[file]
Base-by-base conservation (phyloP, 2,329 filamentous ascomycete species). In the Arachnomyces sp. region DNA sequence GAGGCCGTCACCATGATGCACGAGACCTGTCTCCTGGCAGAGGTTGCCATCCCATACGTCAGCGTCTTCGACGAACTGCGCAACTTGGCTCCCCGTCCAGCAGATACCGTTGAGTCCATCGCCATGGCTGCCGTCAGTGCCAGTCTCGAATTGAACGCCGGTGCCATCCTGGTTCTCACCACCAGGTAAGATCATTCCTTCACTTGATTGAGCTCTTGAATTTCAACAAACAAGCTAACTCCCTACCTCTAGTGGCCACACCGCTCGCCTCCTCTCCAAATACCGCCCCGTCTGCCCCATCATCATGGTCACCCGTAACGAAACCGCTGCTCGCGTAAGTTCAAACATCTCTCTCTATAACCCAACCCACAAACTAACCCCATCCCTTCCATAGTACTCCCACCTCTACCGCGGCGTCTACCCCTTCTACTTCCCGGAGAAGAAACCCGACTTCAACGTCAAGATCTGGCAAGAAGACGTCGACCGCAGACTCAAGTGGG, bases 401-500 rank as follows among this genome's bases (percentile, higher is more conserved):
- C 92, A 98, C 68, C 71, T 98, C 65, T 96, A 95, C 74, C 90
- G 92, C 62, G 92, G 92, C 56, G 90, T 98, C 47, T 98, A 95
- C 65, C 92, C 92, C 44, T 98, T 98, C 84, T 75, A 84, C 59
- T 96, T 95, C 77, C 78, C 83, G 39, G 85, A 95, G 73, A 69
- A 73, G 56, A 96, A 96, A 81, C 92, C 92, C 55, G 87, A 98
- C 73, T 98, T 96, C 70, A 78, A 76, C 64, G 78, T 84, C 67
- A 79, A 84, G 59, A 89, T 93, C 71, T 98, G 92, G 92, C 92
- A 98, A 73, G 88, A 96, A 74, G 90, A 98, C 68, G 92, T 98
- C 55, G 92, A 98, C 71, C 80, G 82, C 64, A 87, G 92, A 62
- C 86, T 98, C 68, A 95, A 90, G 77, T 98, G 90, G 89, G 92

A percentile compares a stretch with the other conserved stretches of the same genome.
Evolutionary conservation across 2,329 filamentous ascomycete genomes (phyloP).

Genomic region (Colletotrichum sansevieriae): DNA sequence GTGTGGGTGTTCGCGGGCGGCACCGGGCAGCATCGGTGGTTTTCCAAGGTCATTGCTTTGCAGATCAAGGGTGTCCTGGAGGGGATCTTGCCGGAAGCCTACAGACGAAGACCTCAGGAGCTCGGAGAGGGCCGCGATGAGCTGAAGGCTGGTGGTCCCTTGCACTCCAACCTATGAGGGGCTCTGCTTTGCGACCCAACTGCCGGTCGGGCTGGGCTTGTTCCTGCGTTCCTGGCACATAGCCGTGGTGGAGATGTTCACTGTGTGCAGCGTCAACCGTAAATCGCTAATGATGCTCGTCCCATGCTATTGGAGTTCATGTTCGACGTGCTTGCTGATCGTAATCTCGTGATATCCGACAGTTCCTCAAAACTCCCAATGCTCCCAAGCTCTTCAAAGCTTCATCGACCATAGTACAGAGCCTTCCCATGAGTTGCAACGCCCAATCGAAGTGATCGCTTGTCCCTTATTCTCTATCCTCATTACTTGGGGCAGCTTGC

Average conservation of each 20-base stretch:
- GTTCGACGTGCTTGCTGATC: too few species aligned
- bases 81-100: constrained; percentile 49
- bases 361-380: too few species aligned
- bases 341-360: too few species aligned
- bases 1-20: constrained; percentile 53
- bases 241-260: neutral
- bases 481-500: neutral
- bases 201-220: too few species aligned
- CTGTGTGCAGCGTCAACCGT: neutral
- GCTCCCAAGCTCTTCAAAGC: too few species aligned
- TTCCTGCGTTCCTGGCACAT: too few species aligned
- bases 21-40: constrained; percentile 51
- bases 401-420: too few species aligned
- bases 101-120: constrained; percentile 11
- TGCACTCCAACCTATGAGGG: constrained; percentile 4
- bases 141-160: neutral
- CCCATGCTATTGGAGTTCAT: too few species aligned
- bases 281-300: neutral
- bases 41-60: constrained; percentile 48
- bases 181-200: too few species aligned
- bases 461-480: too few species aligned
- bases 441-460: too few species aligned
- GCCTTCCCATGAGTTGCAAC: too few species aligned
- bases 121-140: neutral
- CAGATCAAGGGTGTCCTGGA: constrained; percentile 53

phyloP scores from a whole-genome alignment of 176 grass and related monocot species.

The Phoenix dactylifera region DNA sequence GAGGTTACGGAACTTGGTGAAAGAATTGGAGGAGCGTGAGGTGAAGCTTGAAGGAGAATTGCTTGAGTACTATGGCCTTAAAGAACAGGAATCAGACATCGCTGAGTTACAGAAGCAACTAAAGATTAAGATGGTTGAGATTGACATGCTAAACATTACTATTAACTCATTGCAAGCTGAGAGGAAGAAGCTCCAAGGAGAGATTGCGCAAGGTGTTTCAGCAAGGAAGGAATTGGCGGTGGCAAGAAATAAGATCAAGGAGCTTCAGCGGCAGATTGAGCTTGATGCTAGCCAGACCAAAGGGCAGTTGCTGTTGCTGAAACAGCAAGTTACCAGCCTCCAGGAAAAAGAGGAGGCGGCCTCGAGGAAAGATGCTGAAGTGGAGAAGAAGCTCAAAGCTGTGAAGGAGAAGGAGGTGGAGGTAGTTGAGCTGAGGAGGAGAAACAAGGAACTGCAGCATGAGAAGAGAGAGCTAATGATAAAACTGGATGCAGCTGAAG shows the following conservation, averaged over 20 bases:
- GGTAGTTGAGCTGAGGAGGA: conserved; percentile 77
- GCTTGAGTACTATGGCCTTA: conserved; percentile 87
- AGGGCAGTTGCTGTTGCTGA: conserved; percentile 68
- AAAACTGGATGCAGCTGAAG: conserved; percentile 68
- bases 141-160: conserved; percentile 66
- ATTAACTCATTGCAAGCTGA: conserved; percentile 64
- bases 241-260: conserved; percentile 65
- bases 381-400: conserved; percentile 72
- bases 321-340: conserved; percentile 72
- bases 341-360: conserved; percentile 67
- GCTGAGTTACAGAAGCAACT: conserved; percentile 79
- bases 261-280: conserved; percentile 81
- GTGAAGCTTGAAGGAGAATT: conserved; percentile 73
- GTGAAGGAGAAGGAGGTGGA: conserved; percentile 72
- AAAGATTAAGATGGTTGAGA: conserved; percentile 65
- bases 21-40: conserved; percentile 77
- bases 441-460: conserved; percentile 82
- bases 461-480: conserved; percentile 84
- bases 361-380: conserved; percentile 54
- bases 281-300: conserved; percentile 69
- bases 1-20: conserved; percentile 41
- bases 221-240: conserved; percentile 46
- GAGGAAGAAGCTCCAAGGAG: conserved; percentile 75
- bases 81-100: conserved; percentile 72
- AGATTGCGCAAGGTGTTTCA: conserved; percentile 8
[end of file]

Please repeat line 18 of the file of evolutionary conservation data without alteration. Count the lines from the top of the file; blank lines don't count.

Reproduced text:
- bases 361-380: too few species aligned